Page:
Tag: Booze

‘Nothin’ lasts forever Even cold November rain’

SAVED BY A GREEN-EYED GIRL FROM DETROIT

When a son dies it rips your heart out. When a son kills himself it rips you all to pieces.

Grief has been joined by anger and guilt. Anger because a young man of twenty would throw away the gift of life. Guilt because you didn’t pick up that last phone call.

It was late, you were in bed with your second wife Susan. The phone was in another room.

“Do you want me to get that?” Susan asked. “It might be Will.”

Will was your son from your first disastrous marriage. He lived in Toronto with his mother. You lived in Miami with Susan.

“I just talked to him earlier for two hours, he wore me out,” you said to her.

You had talked to him several times that week, each time for one or two hours. He was confused, lonely, totally fucked up. In the last call you told him you were exhausted and that you’d call him the next day and talk about his situation some more.

You felt like you were on a not-so-merry fucking merry-go-round. His mother had said in a separate phone call that you were “coddling him,” that he’d never make it on his own in life if you kept doing that. She told you it was time to use some “tough love.”

You let that last call go to voicemail.

The next morning you checked the phone. There was no message.

You were sitting down to breakfast with Susan when the phone rang. It was your ex-wife. She said: “Prepare yourself for a shock.” She told you outright. “Will is dead.”

There was no immediate shockwave. Only a surreal numbness in the mind. You got the details. Enough barbiturates to kill himself three times over.

You hung up the phone and that’s when you cried. You wailed, you screamed. Susan held you tight.

The anguish was replaced in the next days by “arrangements.” You took a plane to Toronto. Your older brother was one of the pallbearers. A beautiful voice inside the church sang ‘Ave Maria.’ There was a lonely ceremony on a hill outside Toronto. You took a plane back to Miami. 

That’s when the horror set in. You woke every morning to the same nightmare. Your son was dead. Your son killed himself. “I could have saved him,” you said over and over to Susan.  

You kept hearing the phone ringing, ringing, that last call, you didn’t pick up. You didn’t pick up. You told Susan you were going to kill yourself. She held you firm and told you straight: “You can’t do that to the rest of your family, you can’t do that to me.”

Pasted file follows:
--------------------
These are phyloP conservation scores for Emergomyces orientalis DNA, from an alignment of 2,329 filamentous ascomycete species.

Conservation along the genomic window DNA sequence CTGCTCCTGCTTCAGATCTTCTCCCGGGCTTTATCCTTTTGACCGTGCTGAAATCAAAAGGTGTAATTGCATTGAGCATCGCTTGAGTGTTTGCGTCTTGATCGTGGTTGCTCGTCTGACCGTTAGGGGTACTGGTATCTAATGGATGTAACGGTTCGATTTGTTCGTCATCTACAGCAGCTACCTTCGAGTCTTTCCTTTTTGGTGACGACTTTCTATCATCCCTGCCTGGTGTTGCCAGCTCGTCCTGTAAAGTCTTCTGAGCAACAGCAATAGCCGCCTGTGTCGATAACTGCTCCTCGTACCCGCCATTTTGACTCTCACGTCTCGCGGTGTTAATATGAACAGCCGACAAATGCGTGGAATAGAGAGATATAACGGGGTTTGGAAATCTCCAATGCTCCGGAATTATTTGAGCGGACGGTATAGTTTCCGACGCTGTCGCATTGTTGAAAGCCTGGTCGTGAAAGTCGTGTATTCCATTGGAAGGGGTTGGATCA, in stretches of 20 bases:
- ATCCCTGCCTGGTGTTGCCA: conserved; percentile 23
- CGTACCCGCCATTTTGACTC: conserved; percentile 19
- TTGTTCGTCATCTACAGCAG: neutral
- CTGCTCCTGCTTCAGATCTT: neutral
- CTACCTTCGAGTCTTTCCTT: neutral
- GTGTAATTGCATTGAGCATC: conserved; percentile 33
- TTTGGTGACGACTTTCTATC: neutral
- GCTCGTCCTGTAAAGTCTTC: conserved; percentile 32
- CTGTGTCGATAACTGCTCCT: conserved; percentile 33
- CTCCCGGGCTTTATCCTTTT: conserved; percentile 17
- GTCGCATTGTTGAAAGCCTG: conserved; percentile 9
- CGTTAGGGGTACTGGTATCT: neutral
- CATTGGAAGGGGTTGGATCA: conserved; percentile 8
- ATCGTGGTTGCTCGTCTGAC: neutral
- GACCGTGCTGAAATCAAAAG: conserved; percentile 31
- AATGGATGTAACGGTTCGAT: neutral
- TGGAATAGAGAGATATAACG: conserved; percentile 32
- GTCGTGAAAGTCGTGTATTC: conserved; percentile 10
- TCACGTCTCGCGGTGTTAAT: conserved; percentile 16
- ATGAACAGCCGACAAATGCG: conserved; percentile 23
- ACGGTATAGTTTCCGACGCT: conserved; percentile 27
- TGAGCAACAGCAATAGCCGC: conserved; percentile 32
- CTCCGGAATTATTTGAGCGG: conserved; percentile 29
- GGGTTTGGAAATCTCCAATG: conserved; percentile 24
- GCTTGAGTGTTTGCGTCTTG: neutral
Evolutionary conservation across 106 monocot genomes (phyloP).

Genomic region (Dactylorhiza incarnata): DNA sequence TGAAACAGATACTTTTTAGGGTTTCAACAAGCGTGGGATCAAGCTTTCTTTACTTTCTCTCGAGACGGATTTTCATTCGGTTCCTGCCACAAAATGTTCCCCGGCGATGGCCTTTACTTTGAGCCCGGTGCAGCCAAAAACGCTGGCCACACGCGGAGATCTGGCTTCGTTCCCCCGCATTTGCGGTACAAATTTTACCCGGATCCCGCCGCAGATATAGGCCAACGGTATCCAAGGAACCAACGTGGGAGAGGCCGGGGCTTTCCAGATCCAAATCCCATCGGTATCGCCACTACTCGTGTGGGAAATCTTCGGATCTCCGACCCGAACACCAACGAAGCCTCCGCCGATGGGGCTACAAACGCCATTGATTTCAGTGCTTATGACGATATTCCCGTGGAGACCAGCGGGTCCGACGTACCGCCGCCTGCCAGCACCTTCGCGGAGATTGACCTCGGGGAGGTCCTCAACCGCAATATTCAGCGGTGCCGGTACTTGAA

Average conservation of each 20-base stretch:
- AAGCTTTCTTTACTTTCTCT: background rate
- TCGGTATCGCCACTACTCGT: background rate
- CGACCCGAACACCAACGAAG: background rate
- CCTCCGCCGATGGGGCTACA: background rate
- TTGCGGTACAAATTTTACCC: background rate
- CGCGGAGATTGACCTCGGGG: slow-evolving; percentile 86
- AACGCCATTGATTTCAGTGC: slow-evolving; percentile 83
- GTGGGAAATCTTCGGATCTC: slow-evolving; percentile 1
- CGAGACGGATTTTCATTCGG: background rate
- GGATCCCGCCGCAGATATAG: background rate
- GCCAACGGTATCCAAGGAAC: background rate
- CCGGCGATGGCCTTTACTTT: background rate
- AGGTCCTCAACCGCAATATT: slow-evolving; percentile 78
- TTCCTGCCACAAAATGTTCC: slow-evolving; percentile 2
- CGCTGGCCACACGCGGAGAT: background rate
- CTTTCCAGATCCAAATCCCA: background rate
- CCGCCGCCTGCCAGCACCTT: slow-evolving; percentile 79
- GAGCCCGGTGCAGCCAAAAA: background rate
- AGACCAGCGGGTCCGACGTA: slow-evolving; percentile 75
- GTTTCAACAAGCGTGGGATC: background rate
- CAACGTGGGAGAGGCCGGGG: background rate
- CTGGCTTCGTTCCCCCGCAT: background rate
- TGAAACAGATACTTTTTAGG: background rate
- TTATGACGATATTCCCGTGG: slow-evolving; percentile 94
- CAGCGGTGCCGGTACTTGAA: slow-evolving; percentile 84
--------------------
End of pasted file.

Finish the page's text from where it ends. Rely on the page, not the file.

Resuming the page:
The nightmare went on for a year. The only reason you survived is Susan kept you alive. She saved your life.

The two of you went on and had a life together, thirty years. You travelled—to Europe, Australia, Canada, all over America. It was a turbulent marriage, great and grisly, but always steadfast. 

Now it is many years later. The rest of your family is dead. Susan is dead. The love of your life.

You live alone in a bungalow with ghosts. You drink a lot. You live the 80-proof life. You smoke purple haze.

On this night, two days before Thanksgiving, your first without Susan, a voice in your head says, “Do you know why you’re still here?”

“No, I don’t,” you answer. It’s a question you have asked yourself many times.

“To honor your son and your two brothers and your mother and your father, and most of all to honor Susan for giving you the strength to go on.”

With thanks to Renata and Outosego.

-30-

Alone at Cocktail Hour

He decides to live in her memory

This is the only option he can see.

The few people he knows get annoyed

That he lives alone in a void.

Look for someone else, he’s often told,

And do it soon before you’re too old.

Go out, find another companion,

Go together to the Grand Canyon.

Or hop on a flight to old Cancún

There’s a woman waiting under the moon.

Not the least interested, he tells them

I have a much simpler stratagem.

What, pray tell, to just sit there and brood?

Look, they add, we don’t mean to intrude

But your gloom is seriously chronic.

 

He sits alone with his gin and tonic

Down it goes and he makes another

Thinking only of his wife and lover.

On the fifth gin he begins to weaken

If he wants friends he must go and seek them.

He decides to drive to the local bar

And order a fine wine and Arctic char.

He staggers a bit when he steps outside

And starts out on his bleary-eyed ride.

It’s dark now and the road is winding

The oncoming lights blurred and blinding.

A final blinding light ends his life

In that crashing flash he sees his wife.



 

Living in memory

You try and kid yourself, you join a bereavement group, you volunteer at the local library, you distract yourself by putting extraneous posts on your blog, you try to get back out into the real world, but the reality is you don’t have a life, you don’t have the energy, the will, so you sit in the former “living room” and you dwell in the memory of your wife, whose photos are on the mantel, and you watch old movies, often with the sound turned down so you have the silence to live in her memory, her memory is a sanctum sanctorum and you are inside it and she is still alive, and you’re smoking again and of course you drink a lot, gin in the summer and rum in the winter and Jack Daniel’s whatever the season and you oh so smoothly slip into a tolerable haze, imbued at bedtime by Xanax which helps you sleep and you sleep until noon and your first thought on waking is, five hours to cocktail hour and the beginning of the haze, the sanctum, the illusion she is still alive.